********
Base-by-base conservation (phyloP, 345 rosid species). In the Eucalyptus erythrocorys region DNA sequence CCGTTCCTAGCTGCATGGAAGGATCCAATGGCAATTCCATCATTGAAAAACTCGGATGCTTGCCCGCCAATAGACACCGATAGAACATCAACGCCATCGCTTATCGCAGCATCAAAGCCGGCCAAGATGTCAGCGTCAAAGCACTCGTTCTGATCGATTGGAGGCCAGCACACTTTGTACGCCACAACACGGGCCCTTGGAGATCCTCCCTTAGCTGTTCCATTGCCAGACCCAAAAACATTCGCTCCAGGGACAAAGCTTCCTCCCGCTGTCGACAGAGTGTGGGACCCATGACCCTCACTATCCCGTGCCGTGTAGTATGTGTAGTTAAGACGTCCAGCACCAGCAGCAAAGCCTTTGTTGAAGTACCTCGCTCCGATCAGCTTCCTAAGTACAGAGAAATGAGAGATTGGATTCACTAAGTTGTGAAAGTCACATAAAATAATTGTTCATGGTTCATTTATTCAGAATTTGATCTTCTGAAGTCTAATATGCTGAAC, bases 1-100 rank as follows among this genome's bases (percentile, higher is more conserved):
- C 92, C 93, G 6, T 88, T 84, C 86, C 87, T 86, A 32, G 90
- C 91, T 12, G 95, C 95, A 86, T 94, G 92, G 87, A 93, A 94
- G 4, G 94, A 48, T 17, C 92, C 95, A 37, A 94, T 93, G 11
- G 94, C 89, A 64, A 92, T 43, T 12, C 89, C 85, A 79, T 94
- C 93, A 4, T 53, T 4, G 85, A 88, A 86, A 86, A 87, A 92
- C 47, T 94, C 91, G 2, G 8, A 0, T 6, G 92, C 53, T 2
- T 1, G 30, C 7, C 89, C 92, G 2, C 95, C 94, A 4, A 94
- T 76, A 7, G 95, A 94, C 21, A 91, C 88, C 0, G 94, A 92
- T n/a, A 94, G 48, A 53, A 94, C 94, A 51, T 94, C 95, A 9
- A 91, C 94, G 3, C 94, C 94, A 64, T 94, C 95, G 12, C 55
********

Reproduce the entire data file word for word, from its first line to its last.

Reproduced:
Base-by-base conservation (phyloP, 345 rosid species). In the Eucalyptus erythrocorys region DNA sequence CCGTTCCTAGCTGCATGGAAGGATCCAATGGCAATTCCATCATTGAAAAACTCGGATGCTTGCCCGCCAATAGACACCGATAGAACATCAACGCCATCGCTTATCGCAGCATCAAAGCCGGCCAAGATGTCAGCGTCAAAGCACTCGTTCTGATCGATTGGAGGCCAGCACACTTTGTACGCCACAACACGGGCCCTTGGAGATCCTCCCTTAGCTGTTCCATTGCCAGACCCAAAAACATTCGCTCCAGGGACAAAGCTTCCTCCCGCTGTCGACAGAGTGTGGGACCCATGACCCTCACTATCCCGTGCCGTGTAGTATGTGTAGTTAAGACGTCCAGCACCAGCAGCAAAGCCTTTGTTGAAGTACCTCGCTCCGATCAGCTTCCTAAGTACAGAGAAATGAGAGATTGGATTCACTAAGTTGTGAAAGTCACATAAAATAATTGTTCATGGTTCATTTATTCAGAATTTGATCTTCTGAAGTCTAATATGCTGAAC, bases 1-100 rank as follows among this genome's bases (percentile, higher is more conserved):
- C 92, C 93, G 6, T 88, T 84, C 86, C 87, T 86, A 32, G 90
- C 91, T 12, G 95, C 95, A 86, T 94, G 92, G 87, A 93, A 94
- G 4, G 94, A 48, T 17, C 92, C 95, A 37, A 94, T 93, G 11
- G 94, C 89, A 64, A 92, T 43, T 12, C 89, C 85, A 79, T 94
- C 93, A 4, T 53, T 4, G 85, A 88, A 86, A 86, A 87, A 92
- C 47, T 94, C 91, G 2, G 8, A 0, T 6, G 92, C 53, T 2
- T 1, G 30, C 7, C 89, C 92, G 2, C 95, C 94, A 4, A 94
- T 76, A 7, G 95, A 94, C 21, A 91, C 88, C 0, G 94, A 92
- T n/a, A 94, G 48, A 53, A 94, C 94, A 51, T 94, C 95, A 9
- A 91, C 94, G 3, C 94, C 94, A 64, T 94, C 95, G 12, C 55